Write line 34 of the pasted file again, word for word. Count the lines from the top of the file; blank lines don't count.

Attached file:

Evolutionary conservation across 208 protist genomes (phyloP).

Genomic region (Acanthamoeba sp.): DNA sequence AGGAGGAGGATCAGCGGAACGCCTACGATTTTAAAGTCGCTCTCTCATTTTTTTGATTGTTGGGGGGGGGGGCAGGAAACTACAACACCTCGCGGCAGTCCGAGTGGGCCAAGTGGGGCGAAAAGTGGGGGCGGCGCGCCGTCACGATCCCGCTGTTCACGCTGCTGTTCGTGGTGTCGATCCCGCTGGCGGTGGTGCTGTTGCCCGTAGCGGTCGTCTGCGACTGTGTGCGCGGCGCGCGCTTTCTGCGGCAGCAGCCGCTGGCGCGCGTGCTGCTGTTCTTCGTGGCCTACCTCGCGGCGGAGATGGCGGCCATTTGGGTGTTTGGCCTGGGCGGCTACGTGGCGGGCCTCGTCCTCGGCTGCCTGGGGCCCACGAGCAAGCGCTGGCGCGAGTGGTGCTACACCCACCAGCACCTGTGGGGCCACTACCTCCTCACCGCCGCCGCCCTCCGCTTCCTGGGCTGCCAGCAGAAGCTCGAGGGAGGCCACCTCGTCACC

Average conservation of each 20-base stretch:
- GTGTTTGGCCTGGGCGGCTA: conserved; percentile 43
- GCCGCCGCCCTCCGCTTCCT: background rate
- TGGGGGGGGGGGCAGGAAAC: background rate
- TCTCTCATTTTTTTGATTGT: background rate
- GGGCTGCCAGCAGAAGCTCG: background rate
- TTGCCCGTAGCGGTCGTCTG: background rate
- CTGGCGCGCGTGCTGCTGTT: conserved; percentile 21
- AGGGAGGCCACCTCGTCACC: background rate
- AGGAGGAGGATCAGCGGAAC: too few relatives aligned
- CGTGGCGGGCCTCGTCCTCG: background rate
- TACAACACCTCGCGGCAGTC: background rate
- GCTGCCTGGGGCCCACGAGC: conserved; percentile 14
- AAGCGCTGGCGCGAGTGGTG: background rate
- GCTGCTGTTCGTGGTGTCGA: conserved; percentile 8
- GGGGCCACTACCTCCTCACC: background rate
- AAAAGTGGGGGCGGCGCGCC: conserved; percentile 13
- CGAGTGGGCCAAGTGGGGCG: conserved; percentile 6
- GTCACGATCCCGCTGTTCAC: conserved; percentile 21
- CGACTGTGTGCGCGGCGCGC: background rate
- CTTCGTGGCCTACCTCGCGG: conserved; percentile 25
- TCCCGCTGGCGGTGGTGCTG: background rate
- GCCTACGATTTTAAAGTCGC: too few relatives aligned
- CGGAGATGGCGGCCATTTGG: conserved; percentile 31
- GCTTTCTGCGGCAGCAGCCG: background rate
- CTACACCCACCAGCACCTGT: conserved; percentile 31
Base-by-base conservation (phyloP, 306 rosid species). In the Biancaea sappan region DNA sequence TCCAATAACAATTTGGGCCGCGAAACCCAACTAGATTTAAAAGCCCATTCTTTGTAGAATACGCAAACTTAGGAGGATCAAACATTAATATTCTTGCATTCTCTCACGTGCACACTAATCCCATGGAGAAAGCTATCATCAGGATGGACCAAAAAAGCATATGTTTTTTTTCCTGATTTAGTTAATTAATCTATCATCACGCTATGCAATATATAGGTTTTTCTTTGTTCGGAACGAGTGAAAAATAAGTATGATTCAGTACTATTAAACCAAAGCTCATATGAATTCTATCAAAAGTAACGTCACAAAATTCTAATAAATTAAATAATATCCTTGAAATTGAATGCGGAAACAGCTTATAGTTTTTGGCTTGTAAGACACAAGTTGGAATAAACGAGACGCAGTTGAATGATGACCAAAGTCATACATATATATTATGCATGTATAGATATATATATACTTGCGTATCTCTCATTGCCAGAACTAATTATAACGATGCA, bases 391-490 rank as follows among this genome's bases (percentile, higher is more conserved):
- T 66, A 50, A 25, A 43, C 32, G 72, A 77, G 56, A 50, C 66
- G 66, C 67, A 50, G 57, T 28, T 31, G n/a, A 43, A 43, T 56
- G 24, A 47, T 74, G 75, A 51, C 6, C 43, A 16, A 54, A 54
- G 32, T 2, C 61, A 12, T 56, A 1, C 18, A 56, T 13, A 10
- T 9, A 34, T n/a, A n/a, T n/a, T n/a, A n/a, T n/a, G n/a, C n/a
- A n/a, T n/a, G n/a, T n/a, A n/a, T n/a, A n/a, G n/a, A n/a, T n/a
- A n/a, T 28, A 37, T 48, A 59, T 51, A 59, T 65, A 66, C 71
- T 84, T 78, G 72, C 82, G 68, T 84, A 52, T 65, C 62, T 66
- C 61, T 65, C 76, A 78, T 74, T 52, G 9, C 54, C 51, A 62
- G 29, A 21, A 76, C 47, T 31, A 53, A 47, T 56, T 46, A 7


- T 9, A 34, T n/a, A n/a, T n/a, T n/a, A n/a, T n/a, G n/a, C n/a